The Law Society has prepared guidance notes for solicitors on anti-money laundering to support you in meeting your statutory obligations in this area.
What is money-laundering?
'Money-laundering' is a process whereby the identity of ‘dirty money’ (i.e. the ownership and control of proceeds of criminal conduct, including tax offences) is disguised or altered through apparently-legitimate transactions and processes, so that the money appears to originate from a legitimate source.
What is Anti-Money Laundering (AML)?
The term ‘Anti-Money Laundering’ (AML) describes a set of controls which require certain bodies that might be targeted by money launderers to introduce measures to prevent money laundering and to report suspicious transactions. It is basically a set of legislative duties which prescribe the conduct of some professions in the provision of services so as to prevent the misuse of these services as money laundering vehicles.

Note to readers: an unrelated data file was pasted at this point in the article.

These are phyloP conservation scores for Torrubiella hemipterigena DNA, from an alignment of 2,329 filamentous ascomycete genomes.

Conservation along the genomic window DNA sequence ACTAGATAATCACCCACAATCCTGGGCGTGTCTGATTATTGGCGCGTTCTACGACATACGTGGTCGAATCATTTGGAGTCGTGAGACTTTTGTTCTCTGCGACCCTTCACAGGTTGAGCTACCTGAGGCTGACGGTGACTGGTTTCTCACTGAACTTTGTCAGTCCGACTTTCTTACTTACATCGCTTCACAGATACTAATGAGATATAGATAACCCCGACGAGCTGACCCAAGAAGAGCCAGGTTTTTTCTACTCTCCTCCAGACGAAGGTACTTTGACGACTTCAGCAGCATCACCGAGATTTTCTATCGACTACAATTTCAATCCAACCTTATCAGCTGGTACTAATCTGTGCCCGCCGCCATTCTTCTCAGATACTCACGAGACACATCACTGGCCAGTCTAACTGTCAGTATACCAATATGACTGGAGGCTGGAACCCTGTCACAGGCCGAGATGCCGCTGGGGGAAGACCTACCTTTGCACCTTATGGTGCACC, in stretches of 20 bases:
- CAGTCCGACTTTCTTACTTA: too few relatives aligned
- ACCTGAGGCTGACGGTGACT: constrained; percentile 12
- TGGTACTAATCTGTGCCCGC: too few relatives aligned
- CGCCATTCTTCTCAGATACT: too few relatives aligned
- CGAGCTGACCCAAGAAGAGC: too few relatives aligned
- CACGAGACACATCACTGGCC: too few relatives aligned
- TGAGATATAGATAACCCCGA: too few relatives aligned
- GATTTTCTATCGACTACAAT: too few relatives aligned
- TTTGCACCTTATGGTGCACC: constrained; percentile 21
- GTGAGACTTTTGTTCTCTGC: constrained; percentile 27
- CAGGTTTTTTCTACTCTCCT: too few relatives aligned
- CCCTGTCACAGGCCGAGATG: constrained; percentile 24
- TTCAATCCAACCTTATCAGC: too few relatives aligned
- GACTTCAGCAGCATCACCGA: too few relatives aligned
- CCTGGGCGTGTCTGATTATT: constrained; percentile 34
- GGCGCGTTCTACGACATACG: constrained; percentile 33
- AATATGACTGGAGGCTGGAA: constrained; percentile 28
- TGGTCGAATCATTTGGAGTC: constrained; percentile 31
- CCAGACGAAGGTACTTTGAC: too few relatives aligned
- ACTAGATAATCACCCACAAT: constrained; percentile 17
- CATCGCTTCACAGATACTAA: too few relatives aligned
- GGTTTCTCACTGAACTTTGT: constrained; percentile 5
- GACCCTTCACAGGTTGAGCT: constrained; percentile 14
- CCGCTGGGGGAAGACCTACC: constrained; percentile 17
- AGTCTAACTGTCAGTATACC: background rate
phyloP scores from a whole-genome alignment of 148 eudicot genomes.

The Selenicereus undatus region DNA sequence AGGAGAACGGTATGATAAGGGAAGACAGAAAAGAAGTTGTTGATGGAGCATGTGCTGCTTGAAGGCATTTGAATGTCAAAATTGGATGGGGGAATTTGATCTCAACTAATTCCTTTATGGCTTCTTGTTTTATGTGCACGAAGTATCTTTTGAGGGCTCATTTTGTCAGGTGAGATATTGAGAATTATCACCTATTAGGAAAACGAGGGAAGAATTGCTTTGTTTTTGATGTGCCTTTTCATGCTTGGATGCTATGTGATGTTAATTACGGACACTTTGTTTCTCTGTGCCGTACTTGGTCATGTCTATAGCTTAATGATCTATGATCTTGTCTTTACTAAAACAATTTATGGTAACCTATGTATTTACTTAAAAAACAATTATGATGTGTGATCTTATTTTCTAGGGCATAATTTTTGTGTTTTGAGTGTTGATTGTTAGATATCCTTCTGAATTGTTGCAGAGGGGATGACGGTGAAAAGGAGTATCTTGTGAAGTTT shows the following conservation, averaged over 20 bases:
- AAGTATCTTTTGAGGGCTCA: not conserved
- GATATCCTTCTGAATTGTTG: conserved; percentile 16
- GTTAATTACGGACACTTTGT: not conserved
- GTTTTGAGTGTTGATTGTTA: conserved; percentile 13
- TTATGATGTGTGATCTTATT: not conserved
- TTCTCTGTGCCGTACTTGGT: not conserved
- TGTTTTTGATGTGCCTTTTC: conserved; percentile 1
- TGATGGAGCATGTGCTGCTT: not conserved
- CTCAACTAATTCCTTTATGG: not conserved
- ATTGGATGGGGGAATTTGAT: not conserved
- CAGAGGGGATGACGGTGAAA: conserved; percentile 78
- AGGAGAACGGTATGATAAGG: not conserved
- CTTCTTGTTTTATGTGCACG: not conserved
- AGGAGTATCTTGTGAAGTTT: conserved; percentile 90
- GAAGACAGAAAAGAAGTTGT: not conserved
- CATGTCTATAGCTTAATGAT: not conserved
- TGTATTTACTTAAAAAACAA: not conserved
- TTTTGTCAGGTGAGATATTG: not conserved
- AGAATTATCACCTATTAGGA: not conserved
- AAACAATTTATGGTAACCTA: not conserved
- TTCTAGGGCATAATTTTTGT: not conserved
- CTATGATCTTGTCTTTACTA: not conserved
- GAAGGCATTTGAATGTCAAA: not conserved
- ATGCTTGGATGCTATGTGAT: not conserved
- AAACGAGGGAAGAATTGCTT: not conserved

Solicitors are subject to statutory AML obligations pursuant to the Criminal Justice (Money Laundering and Terrorist Financing) Acts 2010 to 2018.
Access Law Society Guidance
Solicitors can access a dedicated AML section under the Solicitors Regulations menu, providing useful information and links to external AML resources for solicitors. This information can assist solicitors in interpreting these statutory AML obligations. Resources include the Society’s ‘Guidance Notes for Solicitors on Anti-Money Laundering Obligations’.